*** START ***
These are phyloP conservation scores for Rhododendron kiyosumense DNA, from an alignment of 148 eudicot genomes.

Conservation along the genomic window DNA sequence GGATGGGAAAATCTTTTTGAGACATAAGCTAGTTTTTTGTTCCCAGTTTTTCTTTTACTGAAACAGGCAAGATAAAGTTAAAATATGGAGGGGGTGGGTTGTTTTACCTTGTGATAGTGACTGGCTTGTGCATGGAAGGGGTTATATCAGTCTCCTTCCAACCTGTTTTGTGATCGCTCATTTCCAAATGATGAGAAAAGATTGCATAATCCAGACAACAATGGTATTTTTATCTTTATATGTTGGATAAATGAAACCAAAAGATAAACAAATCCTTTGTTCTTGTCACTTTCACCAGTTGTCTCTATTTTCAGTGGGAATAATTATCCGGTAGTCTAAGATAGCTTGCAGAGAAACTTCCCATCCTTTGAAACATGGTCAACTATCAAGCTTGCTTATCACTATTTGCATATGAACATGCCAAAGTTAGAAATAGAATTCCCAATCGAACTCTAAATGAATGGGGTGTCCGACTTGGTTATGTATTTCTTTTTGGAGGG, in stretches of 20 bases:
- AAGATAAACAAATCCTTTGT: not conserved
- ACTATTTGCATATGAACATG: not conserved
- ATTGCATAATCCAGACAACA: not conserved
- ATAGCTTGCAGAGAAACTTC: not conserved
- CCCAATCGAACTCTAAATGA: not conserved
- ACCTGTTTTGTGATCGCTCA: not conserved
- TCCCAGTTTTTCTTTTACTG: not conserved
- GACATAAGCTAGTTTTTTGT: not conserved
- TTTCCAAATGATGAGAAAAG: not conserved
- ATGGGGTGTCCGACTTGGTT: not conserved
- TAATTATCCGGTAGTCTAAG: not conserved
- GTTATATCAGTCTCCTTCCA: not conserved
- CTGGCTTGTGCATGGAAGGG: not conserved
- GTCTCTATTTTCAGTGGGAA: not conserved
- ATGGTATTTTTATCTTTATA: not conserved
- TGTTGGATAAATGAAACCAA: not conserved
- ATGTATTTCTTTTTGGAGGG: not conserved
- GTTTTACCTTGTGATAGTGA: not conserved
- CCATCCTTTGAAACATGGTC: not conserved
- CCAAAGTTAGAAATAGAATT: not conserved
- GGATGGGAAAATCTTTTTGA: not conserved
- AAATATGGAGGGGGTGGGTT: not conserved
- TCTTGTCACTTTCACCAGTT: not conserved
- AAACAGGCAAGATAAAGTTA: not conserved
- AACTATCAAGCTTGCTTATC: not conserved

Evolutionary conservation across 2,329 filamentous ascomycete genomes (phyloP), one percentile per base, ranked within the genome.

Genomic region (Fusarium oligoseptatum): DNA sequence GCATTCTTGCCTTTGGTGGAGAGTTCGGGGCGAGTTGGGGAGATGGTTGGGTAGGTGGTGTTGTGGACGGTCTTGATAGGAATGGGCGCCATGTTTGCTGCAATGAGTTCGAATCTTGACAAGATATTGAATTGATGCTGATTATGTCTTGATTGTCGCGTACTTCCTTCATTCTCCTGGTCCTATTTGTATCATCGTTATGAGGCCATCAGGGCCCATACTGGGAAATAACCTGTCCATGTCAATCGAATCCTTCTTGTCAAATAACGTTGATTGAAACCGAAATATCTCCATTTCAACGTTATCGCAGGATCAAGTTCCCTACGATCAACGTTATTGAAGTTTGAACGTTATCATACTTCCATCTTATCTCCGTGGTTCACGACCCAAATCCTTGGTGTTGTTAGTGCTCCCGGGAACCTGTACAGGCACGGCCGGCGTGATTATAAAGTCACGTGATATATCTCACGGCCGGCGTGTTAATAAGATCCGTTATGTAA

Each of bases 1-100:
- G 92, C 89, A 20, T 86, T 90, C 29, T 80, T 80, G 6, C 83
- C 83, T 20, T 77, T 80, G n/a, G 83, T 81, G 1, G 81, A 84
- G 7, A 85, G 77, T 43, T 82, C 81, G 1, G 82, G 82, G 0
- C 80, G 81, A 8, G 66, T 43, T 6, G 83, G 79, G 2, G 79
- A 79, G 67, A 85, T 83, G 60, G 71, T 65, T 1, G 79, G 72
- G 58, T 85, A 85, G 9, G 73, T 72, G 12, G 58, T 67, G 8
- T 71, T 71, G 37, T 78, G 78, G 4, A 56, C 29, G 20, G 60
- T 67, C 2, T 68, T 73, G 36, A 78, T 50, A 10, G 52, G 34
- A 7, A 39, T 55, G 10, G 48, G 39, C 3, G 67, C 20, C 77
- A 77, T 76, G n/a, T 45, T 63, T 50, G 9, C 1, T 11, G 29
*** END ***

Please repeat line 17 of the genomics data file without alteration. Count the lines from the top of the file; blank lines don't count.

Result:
- ATGGTATTTTTATCTTTATA: not conserved